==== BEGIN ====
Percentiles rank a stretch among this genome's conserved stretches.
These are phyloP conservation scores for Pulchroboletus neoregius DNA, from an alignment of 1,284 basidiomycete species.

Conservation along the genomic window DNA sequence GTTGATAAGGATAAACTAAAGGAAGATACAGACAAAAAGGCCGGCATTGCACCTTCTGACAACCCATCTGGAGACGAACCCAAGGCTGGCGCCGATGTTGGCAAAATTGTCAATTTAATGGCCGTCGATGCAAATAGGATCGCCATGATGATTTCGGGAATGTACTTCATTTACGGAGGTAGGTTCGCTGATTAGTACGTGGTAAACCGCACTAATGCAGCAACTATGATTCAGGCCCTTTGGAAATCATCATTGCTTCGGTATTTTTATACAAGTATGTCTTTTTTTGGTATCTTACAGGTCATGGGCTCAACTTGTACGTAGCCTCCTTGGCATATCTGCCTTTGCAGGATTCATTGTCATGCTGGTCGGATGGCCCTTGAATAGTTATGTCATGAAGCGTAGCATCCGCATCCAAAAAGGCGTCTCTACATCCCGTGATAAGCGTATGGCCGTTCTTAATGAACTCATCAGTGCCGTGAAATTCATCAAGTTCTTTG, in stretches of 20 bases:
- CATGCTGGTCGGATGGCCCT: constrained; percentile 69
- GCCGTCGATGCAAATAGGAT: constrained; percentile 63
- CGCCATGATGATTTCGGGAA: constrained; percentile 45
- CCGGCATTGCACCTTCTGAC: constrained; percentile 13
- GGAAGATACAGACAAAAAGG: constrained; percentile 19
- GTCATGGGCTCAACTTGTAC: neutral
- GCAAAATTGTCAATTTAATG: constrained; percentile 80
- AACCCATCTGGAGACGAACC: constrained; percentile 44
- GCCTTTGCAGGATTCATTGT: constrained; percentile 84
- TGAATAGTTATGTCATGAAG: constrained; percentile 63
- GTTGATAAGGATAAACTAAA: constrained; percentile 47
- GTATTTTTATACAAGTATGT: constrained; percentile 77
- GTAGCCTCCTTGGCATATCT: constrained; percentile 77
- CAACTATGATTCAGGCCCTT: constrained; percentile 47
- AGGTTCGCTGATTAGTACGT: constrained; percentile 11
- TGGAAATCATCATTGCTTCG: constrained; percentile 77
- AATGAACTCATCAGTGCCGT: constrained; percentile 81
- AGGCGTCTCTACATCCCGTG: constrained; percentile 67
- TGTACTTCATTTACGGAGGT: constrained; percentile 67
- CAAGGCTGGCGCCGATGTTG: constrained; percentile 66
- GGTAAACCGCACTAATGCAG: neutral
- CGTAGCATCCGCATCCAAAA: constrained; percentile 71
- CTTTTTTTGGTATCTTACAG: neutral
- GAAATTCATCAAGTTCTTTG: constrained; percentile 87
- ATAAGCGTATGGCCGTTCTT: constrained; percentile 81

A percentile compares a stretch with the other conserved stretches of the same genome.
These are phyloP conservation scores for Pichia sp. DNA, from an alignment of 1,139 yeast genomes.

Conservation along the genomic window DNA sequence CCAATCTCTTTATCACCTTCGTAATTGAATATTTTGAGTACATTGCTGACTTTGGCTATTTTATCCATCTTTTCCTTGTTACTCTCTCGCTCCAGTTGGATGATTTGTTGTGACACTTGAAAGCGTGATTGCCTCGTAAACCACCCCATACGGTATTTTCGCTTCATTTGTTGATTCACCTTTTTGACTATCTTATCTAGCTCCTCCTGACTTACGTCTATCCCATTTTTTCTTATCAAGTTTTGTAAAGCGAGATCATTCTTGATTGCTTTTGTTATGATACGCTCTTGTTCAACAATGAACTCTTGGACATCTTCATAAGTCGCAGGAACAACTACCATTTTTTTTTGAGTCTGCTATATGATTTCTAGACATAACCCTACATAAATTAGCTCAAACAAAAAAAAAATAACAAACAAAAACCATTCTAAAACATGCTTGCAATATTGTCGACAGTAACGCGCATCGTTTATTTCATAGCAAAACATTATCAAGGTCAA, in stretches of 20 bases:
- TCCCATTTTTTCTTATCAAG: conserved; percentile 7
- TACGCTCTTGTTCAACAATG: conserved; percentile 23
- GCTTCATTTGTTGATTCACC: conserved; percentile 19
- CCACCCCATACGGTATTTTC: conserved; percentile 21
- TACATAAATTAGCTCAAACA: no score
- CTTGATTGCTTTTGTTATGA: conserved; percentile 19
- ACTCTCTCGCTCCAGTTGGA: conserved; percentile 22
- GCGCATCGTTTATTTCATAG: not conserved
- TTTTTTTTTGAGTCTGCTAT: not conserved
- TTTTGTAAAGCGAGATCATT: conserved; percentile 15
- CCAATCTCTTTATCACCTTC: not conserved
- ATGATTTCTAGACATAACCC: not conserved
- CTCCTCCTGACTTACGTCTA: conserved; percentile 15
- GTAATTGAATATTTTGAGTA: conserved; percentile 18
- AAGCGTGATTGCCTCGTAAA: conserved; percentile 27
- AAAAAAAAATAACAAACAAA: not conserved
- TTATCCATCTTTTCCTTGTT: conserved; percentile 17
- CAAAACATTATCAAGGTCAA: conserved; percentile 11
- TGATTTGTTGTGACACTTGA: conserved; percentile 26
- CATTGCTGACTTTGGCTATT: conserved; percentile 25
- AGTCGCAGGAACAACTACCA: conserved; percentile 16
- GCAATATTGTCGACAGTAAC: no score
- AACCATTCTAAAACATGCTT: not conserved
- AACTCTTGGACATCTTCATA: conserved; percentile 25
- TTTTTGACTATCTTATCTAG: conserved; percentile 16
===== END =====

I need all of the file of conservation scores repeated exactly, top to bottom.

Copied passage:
Percentiles rank a stretch among this genome's conserved stretches.
These are phyloP conservation scores for Pulchroboletus neoregius DNA, from an alignment of 1,284 basidiomycete species.

Conservation along the genomic window DNA sequence GTTGATAAGGATAAACTAAAGGAAGATACAGACAAAAAGGCCGGCATTGCACCTTCTGACAACCCATCTGGAGACGAACCCAAGGCTGGCGCCGATGTTGGCAAAATTGTCAATTTAATGGCCGTCGATGCAAATAGGATCGCCATGATGATTTCGGGAATGTACTTCATTTACGGAGGTAGGTTCGCTGATTAGTACGTGGTAAACCGCACTAATGCAGCAACTATGATTCAGGCCCTTTGGAAATCATCATTGCTTCGGTATTTTTATACAAGTATGTCTTTTTTTGGTATCTTACAGGTCATGGGCTCAACTTGTACGTAGCCTCCTTGGCATATCTGCCTTTGCAGGATTCATTGTCATGCTGGTCGGATGGCCCTTGAATAGTTATGTCATGAAGCGTAGCATCCGCATCCAAAAAGGCGTCTCTACATCCCGTGATAAGCGTATGGCCGTTCTTAATGAACTCATCAGTGCCGTGAAATTCATCAAGTTCTTTG, in stretches of 20 bases:
- CATGCTGGTCGGATGGCCCT: constrained; percentile 69
- GCCGTCGATGCAAATAGGAT: constrained; percentile 63
- CGCCATGATGATTTCGGGAA: constrained; percentile 45
- CCGGCATTGCACCTTCTGAC: constrained; percentile 13
- GGAAGATACAGACAAAAAGG: constrained; percentile 19
- GTCATGGGCTCAACTTGTAC: neutral
- GCAAAATTGTCAATTTAATG: constrained; percentile 80
- AACCCATCTGGAGACGAACC: constrained; percentile 44
- GCCTTTGCAGGATTCATTGT: constrained; percentile 84
- TGAATAGTTATGTCATGAAG: constrained; percentile 63
- GTTGATAAGGATAAACTAAA: constrained; percentile 47
- GTATTTTTATACAAGTATGT: constrained; percentile 77
- GTAGCCTCCTTGGCATATCT: constrained; percentile 77
- CAACTATGATTCAGGCCCTT: constrained; percentile 47
- AGGTTCGCTGATTAGTACGT: constrained; percentile 11
- TGGAAATCATCATTGCTTCG: constrained; percentile 77
- AATGAACTCATCAGTGCCGT: constrained; percentile 81
- AGGCGTCTCTACATCCCGTG: constrained; percentile 67
- TGTACTTCATTTACGGAGGT: constrained; percentile 67
- CAAGGCTGGCGCCGATGTTG: constrained; percentile 66
- GGTAAACCGCACTAATGCAG: neutral
- CGTAGCATCCGCATCCAAAA: constrained; percentile 71
- CTTTTTTTGGTATCTTACAG: neutral
- GAAATTCATCAAGTTCTTTG: constrained; percentile 87
- ATAAGCGTATGGCCGTTCTT: constrained; percentile 81

A percentile compares a stretch with the other conserved stretches of the same genome.
These are phyloP conservation scores for Pichia sp. DNA, from an alignment of 1,139 yeast genomes.

Conservation along the genomic window DNA sequence CCAATCTCTTTATCACCTTCGTAATTGAATATTTTGAGTACATTGCTGACTTTGGCTATTTTATCCATCTTTTCCTTGTTACTCTCTCGCTCCAGTTGGATGATTTGTTGTGACACTTGAAAGCGTGATTGCCTCGTAAACCACCCCATACGGTATTTTCGCTTCATTTGTTGATTCACCTTTTTGACTATCTTATCTAGCTCCTCCTGACTTACGTCTATCCCATTTTTTCTTATCAAGTTTTGTAAAGCGAGATCATTCTTGATTGCTTTTGTTATGATACGCTCTTGTTCAACAATGAACTCTTGGACATCTTCATAAGTCGCAGGAACAACTACCATTTTTTTTTGAGTCTGCTATATGATTTCTAGACATAACCCTACATAAATTAGCTCAAACAAAAAAAAAATAACAAACAAAAACCATTCTAAAACATGCTTGCAATATTGTCGACAGTAACGCGCATCGTTTATTTCATAGCAAAACATTATCAAGGTCAA, in stretches of 20 bases:
- TCCCATTTTTTCTTATCAAG: conserved; percentile 7
- TACGCTCTTGTTCAACAATG: conserved; percentile 23
- GCTTCATTTGTTGATTCACC: conserved; percentile 19
- CCACCCCATACGGTATTTTC: conserved; percentile 21
- TACATAAATTAGCTCAAACA: no score
- CTTGATTGCTTTTGTTATGA: conserved; percentile 19
- ACTCTCTCGCTCCAGTTGGA: conserved; percentile 22
- GCGCATCGTTTATTTCATAG: not conserved
- TTTTTTTTTGAGTCTGCTAT: not conserved
- TTTTGTAAAGCGAGATCATT: conserved; percentile 15
- CCAATCTCTTTATCACCTTC: not conserved
- ATGATTTCTAGACATAACCC: not conserved
- CTCCTCCTGACTTACGTCTA: conserved; percentile 15
- GTAATTGAATATTTTGAGTA: conserved; percentile 18
- AAGCGTGATTGCCTCGTAAA: conserved; percentile 27
- AAAAAAAAATAACAAACAAA: not conserved
- TTATCCATCTTTTCCTTGTT: conserved; percentile 17
- CAAAACATTATCAAGGTCAA: conserved; percentile 11
- TGATTTGTTGTGACACTTGA: conserved; percentile 26
- CATTGCTGACTTTGGCTATT: conserved; percentile 25
- AGTCGCAGGAACAACTACCA: conserved; percentile 16
- GCAATATTGTCGACAGTAAC: no score
- AACCATTCTAAAACATGCTT: not conserved
- AACTCTTGGACATCTTCATA: conserved; percentile 25
- TTTTTGACTATCTTATCTAG: conserved; percentile 16